Almost 40 million visitors went to galleries and art fairs in the UK last year, according to a press release issued today by the Whitechapel Gallery. It reports that, “On the last day of the financial year galleries across the UK reported record numbers of people coming through their doors over the last 12 months. Public galleries, private galleries and art fairs across the UK saw 38,905,533 million visitors* for the 09/10 financial year, an increase of 3.2% from 2008/09. *Attendance figures provided by over 350 organisations.

“Art has never been so popular, with exhibitions attracting bigger crowds than football matches. Visits to galleries and art fairs outstripped tickets to football matches attendance by over 13 million. A groundswell of hundreds of organisations contributed to the figures – from Tate Modern to HICA in Invernesshire, from small experimental spaces to the Frieze Art Fair.

“Iwona Blazwick OBE, Director, Whitechapel Gallery, said, ‘There is a huge appetite for art in Britain. At the recently expanded Whitechapel Gallery we have received almost half a million visitors in the last 12 months – an increase of 120%. In these challenging times it demonstrates everyone increasingly values a direct experience of art.”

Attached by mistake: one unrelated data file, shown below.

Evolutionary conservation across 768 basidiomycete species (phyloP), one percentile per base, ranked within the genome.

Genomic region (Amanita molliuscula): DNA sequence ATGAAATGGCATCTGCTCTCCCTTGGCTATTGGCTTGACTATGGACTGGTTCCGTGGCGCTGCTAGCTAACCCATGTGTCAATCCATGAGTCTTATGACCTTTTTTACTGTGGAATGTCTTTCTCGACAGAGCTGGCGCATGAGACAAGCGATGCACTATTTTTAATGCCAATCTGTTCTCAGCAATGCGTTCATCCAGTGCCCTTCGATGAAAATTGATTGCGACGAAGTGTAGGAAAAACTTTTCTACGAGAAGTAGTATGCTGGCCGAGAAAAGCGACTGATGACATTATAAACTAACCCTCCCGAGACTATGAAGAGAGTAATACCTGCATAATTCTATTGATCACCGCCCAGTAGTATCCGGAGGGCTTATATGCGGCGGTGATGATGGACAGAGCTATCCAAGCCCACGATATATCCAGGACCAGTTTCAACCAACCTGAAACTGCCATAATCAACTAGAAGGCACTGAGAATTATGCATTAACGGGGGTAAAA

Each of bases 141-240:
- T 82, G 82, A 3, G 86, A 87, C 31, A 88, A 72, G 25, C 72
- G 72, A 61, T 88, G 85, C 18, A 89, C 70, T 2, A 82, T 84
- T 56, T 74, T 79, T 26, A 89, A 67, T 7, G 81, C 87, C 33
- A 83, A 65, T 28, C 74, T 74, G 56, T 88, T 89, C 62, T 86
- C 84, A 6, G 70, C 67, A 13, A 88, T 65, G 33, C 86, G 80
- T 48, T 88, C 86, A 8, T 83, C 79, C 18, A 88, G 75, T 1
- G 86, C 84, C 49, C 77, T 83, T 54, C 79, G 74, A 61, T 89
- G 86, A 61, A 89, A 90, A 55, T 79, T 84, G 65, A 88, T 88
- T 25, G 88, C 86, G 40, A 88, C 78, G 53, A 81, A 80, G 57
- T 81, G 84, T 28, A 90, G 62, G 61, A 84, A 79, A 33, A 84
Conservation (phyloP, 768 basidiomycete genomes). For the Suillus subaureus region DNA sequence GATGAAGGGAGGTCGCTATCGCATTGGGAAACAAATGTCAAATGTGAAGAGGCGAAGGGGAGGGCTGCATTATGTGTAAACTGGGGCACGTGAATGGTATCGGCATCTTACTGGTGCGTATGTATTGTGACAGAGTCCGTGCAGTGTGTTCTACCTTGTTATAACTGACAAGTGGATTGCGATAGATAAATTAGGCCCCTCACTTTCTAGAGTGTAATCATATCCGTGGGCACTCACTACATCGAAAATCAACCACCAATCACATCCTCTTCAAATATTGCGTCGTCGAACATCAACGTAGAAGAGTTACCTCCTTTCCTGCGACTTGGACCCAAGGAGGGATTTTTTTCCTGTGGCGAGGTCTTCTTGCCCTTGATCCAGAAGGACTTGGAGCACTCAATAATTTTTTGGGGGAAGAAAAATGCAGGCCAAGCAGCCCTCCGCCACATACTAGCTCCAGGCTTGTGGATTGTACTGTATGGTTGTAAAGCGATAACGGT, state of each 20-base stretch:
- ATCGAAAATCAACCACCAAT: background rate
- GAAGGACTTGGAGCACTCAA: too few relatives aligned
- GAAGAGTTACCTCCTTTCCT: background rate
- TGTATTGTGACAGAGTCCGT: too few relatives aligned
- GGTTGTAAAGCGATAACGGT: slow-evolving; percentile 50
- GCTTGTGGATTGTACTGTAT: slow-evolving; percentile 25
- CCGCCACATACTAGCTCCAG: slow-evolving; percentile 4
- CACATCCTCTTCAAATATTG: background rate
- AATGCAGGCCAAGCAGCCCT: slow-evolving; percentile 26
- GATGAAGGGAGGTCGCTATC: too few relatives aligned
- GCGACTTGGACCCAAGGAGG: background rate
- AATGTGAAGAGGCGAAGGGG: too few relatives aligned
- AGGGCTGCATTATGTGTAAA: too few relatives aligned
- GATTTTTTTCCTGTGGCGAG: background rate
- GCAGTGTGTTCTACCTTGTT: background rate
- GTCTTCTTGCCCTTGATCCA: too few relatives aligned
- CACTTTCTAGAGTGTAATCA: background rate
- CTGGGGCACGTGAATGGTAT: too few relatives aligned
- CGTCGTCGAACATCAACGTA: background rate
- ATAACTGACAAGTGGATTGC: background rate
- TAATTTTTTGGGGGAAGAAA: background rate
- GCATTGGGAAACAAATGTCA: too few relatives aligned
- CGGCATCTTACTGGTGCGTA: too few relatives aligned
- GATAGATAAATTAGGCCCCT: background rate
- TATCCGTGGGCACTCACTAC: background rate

With this in mind, I point you to Jane Hilton‘s book launch and show Dead Eagle Trail (see photograph) opening from April 21 until 15 May at Host Gallery, London. I interviewed Jane for HotShoe (February/March issue) about the evolution of the work and present an extract from the feature Dead Eagle Trail.  Also, there’s a  show at the Haunch of Venison gallery in London Glasnost: Soviet non-conformist art from the 1980s from 16 April to 26 June.

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Pocket-sized Photography – The Matchbox Gallery in Arles